"till" or "för"?

Till means to and för means for, but i've seen till used in place of what I think would be för. Is there a rule (or set of rules) that explains this?

April 5, 2018


Prepositions are tricky in all languages. There is some more info on Till and För if you follow these links:

April 5, 2018

If you just give me "till" and "för" without context, I'd translate them as "to" and "for". Then of course there are lots of expressions where this doesn't work.

"spring en bit till" (run some more)

"ta till så att det räcker" (take enough so that it'll be sufficient)

"till vardags är det inte så noga" (it doesn't matter so much on weekdays)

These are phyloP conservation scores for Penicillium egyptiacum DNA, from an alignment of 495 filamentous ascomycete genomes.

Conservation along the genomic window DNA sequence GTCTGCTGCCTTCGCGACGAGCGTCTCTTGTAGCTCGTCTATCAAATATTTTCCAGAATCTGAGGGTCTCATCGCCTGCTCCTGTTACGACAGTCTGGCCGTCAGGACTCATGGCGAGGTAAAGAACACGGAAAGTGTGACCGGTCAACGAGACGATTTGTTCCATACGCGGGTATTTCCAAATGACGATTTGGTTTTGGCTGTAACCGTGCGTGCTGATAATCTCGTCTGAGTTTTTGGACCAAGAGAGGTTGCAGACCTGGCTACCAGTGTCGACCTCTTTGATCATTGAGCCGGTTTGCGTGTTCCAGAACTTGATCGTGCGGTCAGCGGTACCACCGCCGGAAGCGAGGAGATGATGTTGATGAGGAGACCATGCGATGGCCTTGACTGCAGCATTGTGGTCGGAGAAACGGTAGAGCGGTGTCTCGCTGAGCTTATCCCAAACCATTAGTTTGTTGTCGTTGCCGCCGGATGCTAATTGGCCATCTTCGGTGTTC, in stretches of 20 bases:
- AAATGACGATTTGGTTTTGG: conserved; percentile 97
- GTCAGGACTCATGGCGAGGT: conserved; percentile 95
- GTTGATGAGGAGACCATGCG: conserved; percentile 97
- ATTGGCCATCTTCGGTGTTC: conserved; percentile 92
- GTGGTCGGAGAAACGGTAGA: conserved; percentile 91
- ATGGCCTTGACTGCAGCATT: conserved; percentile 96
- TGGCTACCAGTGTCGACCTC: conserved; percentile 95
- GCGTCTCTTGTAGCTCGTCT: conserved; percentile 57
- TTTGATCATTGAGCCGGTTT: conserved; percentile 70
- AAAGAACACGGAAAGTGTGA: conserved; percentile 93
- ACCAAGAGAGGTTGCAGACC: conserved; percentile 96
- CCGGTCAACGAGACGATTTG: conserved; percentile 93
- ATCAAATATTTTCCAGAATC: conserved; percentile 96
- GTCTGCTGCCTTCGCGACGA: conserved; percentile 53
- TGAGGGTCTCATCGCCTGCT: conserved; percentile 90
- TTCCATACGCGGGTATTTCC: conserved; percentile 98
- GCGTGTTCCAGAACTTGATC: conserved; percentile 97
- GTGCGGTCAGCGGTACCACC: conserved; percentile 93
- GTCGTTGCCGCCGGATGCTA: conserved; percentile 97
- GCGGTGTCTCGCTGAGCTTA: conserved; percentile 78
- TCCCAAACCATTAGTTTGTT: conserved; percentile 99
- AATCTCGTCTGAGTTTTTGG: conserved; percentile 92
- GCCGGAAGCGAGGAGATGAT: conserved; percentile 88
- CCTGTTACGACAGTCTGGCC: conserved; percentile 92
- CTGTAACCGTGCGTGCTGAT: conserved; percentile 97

"för mycket" (too much)

"båtens för är för spetsig" (the boat's bow is too pointy)

I assume you won't be able to make much sense of these examples right now. No worries. Just a reminder that just about any word can usually be used in other ways than the normal one. And just to mess with you, I snuck in an example of the genitive case in Swedish in one of the sentences when you thought didn't exist. Ha! ;)

(I'm a native speaker of Swedish.)

April 5, 2018

thanks for your help :)

April 5, 2018
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